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Recording Music

the Emergence Explorer

Questions for the Week of December 18, 2006






Emergence Character Type Babies 9-AI-2


This Week's Questions


[posed by Gary S. and Colleen A.]
  • Can Feng Shui enhance (or inhibit) your creativity in the studio?
  • Can the lack of words in instrumental music impair your ability to "see" the music?
  • Can being in front of microphones put you into shock?

Do you know?



[Question 1] Can using Feng Shui on your studio enhance, or inhibit, your desire to be creative? How does the lighting in your room affect your ability to stay conscious while recording? How does watching a computer monitor affect the way you hear music? Is it even possible to be musically creative while tending to the mundane and technical details of operating a computer?
[Answer]
Several questions. Several answers. Let's start with the first.

Can using Feng Shui on your studio positively affect your creativity? The answer. Does a bear do his business in the woods! Absolutely. The question, of course, becomes, how would you best do this. My thoughts. Research the different schools to see which appeals to you more. The two main schools are the Compass School (Li Fa) and the Form School (Hsing Fa). Then hire a qualified professional from that school to whom you can personally connect.

To answer this question more personally though, and for those unfamiliar with the principles of Feng Shui, essentially Feng Shui is a practice in which a pragmatically spiritual, space "architect" uses the principles of the I Ching and Taoism to balance your living spaces. Why? Because those who believe in Feng Shui say this can influence, and even optimize, your luck. Or your opportunities, if this word bodes better for you.

How do they say it works? The best clues lie in translating the original name for this practice; Kan Yu. Kan Yu translates roughly to connecting Heaven's Way (Kan) to Earth's Way (Lu). No surprise, creating, and balancing, these kinds of connections, especially between heaven and earth, is the essence of all shamanic practices, Eastern and Western alike.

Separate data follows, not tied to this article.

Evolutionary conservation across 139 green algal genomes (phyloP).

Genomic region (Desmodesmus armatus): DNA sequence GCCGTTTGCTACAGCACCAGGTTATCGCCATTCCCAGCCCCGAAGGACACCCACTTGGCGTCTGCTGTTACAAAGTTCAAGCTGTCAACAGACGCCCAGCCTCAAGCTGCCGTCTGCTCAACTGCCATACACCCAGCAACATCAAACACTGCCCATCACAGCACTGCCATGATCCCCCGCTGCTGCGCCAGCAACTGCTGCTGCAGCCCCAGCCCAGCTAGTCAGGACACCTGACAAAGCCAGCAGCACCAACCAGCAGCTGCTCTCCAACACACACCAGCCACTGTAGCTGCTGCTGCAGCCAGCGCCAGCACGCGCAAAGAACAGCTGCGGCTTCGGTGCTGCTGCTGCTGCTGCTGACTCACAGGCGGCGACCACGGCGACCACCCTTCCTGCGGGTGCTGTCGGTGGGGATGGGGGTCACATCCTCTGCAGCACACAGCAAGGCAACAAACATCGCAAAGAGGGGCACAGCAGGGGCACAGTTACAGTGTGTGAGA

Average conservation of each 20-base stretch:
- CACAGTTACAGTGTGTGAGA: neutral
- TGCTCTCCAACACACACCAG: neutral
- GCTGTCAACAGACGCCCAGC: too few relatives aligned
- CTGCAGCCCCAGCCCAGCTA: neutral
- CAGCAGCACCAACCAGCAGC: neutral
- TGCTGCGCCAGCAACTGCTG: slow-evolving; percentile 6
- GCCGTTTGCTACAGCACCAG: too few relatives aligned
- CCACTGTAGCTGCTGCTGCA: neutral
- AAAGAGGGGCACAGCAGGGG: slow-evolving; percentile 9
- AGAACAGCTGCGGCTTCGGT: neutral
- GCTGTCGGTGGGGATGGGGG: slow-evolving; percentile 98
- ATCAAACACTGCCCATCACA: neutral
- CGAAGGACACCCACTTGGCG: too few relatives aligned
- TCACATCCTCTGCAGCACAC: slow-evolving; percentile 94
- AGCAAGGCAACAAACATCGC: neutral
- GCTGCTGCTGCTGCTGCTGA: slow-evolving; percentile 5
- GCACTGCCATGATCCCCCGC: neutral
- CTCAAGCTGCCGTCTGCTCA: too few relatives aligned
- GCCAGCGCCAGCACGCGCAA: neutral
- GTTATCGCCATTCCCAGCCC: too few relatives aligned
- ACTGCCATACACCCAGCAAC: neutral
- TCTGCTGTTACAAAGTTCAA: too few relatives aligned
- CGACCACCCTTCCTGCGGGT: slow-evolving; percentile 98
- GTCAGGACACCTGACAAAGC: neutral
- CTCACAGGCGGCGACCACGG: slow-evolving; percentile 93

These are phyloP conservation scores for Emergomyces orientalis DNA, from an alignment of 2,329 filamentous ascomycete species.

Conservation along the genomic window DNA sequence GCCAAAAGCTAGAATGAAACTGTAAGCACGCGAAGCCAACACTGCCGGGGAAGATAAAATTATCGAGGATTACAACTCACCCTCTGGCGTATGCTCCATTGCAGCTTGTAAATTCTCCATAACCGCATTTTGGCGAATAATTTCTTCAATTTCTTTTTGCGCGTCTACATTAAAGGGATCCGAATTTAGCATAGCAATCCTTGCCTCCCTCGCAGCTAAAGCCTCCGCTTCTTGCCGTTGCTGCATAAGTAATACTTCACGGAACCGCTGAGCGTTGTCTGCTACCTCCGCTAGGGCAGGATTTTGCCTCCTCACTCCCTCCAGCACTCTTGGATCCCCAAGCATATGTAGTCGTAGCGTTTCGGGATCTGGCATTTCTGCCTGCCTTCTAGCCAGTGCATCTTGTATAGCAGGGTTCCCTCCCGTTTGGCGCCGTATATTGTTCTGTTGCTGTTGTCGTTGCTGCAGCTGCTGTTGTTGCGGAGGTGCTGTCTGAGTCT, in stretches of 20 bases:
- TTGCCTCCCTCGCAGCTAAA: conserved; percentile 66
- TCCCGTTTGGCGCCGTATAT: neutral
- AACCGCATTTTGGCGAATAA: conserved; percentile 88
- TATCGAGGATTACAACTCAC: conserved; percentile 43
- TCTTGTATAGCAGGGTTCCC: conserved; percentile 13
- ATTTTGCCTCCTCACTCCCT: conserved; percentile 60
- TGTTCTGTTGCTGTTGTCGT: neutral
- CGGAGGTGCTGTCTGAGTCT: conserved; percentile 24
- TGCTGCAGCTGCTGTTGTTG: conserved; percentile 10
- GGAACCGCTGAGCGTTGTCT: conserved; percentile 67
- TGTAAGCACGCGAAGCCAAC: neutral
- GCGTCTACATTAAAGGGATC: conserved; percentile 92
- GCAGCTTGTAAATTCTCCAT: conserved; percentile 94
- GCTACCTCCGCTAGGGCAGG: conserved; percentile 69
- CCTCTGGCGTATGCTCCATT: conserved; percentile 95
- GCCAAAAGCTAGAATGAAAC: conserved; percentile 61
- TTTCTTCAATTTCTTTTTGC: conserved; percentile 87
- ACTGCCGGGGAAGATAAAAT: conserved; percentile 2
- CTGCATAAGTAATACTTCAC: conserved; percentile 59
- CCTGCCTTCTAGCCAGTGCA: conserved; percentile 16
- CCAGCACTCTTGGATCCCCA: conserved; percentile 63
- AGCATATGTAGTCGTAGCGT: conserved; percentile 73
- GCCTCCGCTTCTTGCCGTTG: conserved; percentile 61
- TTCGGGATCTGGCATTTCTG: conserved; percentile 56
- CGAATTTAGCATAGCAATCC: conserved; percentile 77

What is actually happening here? Many practitioners would tell you, they are simply balancing the flow of energy in and around a person's living spaces. How? In the older school, Hsing Fa, the living spaces are artfully integrated into the surrounding geographic features. And in the younger school, Li Fa, the living spaces are optimally harmonized to the owner's birth year.

Of course, the question for many is, does Chi (energy) really even exist? Here, my answer may surprise you. I don't really care. Why not? Because if you can be open to Emergence Personality Theory's way of defining "consciousness"; as "the skill of picturing movement," then both schools will significantly improve your sense of well being. And your potential for creativity. How? By improving the aesthetics of what you see. Which is to say, "that it works" and not "how it works" is all that matters.

Next Question. How does the lighting in your room affect your ability to stay conscious while recording? To know, start with this. If "consciousness" is "the skill of picturing movement," then the amount and clarity of colors you see affects your ability to remain conscious.

Said very simply, see more colors, feel more conscious. Assuming, of course, you can consciously witness what is all around you.

What all this means is, because seeing more colors means we see more period, using full spectrum lighting can enhance your ability to picture movement. Translation. It can enhance your ability to remain conscious.

Conversely, using limited spectrum lighting can accent, or even distort, what we are conscious of. To experience this, simply go into a bar at night and then revisit this same bar the following day. Most bars, at night, use colored light to accent their patron's life styles; red for exciting; blue for calm; dim for relaxed, and so on. Seeing most bars in daylight, however, is usually enough to gag a maggot. Why? Because limited spectrum lighting usually hides more than it shows. Which, in turn, makes people less conscious. Thus, while bars aren't usually the most spiritual of places, the people in them may feel very spirited. In a distorted kind of way.